Bradley Jersak’s book, IN: Incarnation & Inclusion, Abba & Lamb, Christ’s Unique Revelation of God’s All Inclusive Love brings humor, Scripture, critical thinking, and probing questions to ponder the idea of inclusion, a topic that challenges most of us in this world of late modernity. Eden Jersak sets the tone with a thoughtful forward that opens up tender places in the heart as she recalls memories of the simple welcome of black sheep, wayward sons, undesirables, and more, throughout her life. If we’re honest, we all yearn for that radically inclusive love.
So, inclusion. ::Inigo Montoya voice:: “You keep using that word but I don’t think it means what you think it means.”
Indeed, often the word “inclusion” is used today to refer to who is allowed to belong and participate in the church. If we understand the love of our Abba God the way that Bradley Jersak does, the word allow should bring us some pause. When Jersak speaks of inclusion, he speaks of the God who is noticing all, seeking all, enticing all, is present to all, speaking to all, and is making God’s Self known to all, no matter what road they may be on. It’s possibly more accurate to say that God is doing this for those who are genuinely seeking him, but Jersak points out that God is pretty free and loose with what that means. A miniscule molecule of openness is enough. Any heart cry is enough. Any crack in the door. What inclusion means then, because God desires to make God’s Self known to all, is that one can experience and know God before actually “becoming” a Christian, or knowing the name of Christ.
Jersak carefully and honestly addresses all of the legitimate concerns and questions that are certain to arise, beginning with how the uniqueness of Christ fits with the inclusive love of Abba God. He addresses concerns of pluralism and syncretism, and the necessity of the cross as well as the necessity of evangelism. (And, he demonstrates some beautiful evangelism in this book as well, I’m just saying.) He uses Scripture, biblical persons, the wisdom of scholars and the Patristics, and most compellingly, many stories of those who have clearly heard the voice of God and know God, who later come to recognize the Christ as the One who has made God known.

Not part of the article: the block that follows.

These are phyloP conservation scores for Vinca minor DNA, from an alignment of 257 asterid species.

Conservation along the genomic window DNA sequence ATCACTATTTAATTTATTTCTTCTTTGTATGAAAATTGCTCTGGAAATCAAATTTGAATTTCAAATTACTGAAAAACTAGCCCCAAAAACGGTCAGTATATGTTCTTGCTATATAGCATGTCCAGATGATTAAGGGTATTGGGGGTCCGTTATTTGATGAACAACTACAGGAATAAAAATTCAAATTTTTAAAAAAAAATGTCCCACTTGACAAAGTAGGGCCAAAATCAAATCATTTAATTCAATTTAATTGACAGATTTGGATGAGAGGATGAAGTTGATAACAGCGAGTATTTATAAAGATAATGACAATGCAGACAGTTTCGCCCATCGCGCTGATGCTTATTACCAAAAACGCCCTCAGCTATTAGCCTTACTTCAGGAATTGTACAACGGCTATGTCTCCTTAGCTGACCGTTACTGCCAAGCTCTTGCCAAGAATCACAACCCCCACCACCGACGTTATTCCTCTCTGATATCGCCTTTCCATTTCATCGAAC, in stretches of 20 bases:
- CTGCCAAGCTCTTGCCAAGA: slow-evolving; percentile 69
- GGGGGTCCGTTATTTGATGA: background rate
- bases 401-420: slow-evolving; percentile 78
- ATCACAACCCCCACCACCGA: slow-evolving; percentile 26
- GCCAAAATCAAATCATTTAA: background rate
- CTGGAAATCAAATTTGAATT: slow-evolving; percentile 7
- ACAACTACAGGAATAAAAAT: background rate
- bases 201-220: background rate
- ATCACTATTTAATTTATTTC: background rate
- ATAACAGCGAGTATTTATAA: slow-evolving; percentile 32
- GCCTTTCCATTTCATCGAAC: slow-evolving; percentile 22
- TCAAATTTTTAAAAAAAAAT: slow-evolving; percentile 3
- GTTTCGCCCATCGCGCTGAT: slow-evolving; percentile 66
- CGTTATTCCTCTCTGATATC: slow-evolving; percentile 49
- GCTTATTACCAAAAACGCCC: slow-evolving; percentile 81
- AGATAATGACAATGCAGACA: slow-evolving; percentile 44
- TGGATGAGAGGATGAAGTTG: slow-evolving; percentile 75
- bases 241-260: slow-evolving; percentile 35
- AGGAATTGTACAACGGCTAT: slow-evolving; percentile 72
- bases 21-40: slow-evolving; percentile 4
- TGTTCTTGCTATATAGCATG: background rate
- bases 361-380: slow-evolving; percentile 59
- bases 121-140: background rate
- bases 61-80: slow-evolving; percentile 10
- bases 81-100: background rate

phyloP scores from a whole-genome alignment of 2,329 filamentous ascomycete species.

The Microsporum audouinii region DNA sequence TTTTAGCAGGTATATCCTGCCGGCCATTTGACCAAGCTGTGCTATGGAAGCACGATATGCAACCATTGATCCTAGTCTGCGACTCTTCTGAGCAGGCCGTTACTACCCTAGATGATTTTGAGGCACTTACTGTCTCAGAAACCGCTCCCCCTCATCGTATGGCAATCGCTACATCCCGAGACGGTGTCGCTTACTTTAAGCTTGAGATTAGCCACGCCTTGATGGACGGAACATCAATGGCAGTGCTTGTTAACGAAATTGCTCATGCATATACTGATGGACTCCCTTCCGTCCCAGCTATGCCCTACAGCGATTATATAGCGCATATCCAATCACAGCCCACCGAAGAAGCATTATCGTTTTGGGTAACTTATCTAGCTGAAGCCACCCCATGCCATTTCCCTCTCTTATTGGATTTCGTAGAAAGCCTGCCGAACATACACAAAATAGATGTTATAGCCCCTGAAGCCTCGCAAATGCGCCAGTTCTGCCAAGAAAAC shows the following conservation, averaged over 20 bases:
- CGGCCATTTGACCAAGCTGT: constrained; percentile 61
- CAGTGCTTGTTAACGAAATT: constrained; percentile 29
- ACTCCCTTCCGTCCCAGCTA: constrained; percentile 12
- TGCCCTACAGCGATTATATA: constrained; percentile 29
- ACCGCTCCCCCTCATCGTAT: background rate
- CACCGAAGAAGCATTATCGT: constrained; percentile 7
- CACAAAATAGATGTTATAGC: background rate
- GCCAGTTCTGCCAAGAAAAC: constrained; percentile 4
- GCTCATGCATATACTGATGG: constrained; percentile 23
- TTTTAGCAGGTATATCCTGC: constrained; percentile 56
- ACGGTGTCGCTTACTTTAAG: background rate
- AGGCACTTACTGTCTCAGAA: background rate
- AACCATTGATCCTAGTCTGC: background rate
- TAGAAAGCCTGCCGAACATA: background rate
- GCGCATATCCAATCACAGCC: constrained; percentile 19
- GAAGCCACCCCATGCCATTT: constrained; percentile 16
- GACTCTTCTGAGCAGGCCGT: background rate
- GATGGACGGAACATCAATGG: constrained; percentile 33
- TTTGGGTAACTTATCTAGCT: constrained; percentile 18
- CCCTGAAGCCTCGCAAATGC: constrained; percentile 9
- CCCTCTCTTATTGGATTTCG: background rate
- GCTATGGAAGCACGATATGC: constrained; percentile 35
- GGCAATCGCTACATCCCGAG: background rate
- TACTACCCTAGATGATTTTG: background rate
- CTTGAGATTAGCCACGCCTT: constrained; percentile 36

What he is really doing is polishing our lenses and helping us to see more clearly. He’s helping to change our worldview. For Jersak, inclusion is rooted in Christ’s incarnation. He states, “When I speak of inclusion, I first mean Christ’s inclusion of all humanity in the hypostatic union. That is, when the Word became flesh, Jesus Christ united himself to the entire human race.”For those of us shaped by enlightenment thinking (which is all of us, sorry) we understand the cosmos to be devoid of sacramentality and made up of dead rocks, with the presence of God far away somewhere, except for the hearts of the faithful. But the early tradition that undergirds all of Christianity proclaims a Christ-soaked creation, and sees the incarnation as not merely one historical event, but something that involves all of us, and as Maximus the Confessor would note, all of the cosmos too. “Where can we go to flee from his presence?” the Psalmist implores. His presence is everywhere. All creation is immersed in the mercy of God.
Of course, the name of Jesus matters. The uniqueness of Christ matters, and Jersak makes that very clear. But what I hope people can take from this book is that the love of God is relentless and very present to all, that God is very near to us, and God does not divide us into the ins and outs, haves and have nots, worthy and unworthy. The Lamb has taken away the sin of the world. God holds us all and is available to us all, and all are loved and accepted. We can recognize God at play in others’ lives and honor it, and let them in on the whole Christ story, when appropriate.
Lastly, Jersak notes that inclusion is not universalism, but that is another topic for another day. The focus here is the magnanimous heart of our Abba God. I’ll leave the final word to the author: “I, for one, believe that God’s banqueting table is wide open because of Christ. The higher my Christology, the wider I see the reach of Abba’s love. The banquet metaphor is a way to think about both the uniqueness of Christ and the inclusivity of his Abba. The Master of the feast instructed his servants to invite, nay, to compel all to join in the feast. There’s a seat and setting reserved for every human in history.”
Jersak, Bradley. IN: Incarnation and Inclusion, Abba, and Lamb, Christ’s Unique Revelation of God’s All Inclusive Love. Abbotsford, BC: St. Macrina Press, 2019. 184 pages.
Bradley Jersak, IN Incarnation and Inclusion, Abba, and Lamb: Christ’s Unique Revelation of God’s All Inclusive Love(Abbotsford, BC: St. Macrina Press, 2019), 179.
Jersak, IN: Incarnation and Inclusion, Abba, and Lamb, 15.